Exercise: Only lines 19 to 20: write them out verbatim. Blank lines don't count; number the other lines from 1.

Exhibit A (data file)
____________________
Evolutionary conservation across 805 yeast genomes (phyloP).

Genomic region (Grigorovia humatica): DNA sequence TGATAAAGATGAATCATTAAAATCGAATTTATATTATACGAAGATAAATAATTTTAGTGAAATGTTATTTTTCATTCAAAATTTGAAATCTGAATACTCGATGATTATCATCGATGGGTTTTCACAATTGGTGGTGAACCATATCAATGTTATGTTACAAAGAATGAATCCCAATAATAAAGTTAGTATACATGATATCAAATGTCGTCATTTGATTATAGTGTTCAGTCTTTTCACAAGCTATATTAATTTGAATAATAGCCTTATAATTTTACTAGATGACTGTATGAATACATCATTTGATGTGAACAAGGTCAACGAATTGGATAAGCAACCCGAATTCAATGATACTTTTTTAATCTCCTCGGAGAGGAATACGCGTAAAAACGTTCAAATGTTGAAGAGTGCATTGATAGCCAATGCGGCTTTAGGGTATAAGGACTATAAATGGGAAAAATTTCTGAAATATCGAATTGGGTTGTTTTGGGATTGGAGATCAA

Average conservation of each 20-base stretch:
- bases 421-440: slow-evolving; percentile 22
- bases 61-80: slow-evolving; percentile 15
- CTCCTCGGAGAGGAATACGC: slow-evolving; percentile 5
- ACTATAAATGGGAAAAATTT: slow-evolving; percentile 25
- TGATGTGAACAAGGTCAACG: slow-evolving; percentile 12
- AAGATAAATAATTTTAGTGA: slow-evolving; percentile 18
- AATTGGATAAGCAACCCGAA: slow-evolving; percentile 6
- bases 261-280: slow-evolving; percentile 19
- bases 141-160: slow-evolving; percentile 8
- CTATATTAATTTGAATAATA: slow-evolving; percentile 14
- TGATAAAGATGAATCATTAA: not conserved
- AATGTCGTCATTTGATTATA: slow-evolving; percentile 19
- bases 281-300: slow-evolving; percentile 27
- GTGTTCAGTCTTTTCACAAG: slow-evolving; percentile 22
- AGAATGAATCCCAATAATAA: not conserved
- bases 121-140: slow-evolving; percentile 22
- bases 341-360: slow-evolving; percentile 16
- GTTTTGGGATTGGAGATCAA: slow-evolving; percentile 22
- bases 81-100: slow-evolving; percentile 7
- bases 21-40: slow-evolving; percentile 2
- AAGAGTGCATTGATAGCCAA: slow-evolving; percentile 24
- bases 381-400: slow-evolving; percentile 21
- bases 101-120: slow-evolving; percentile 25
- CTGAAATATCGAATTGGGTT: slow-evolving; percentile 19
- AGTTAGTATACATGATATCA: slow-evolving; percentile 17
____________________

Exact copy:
- bases 121-140: slow-evolving; percentile 22
- bases 341-360: slow-evolving; percentile 16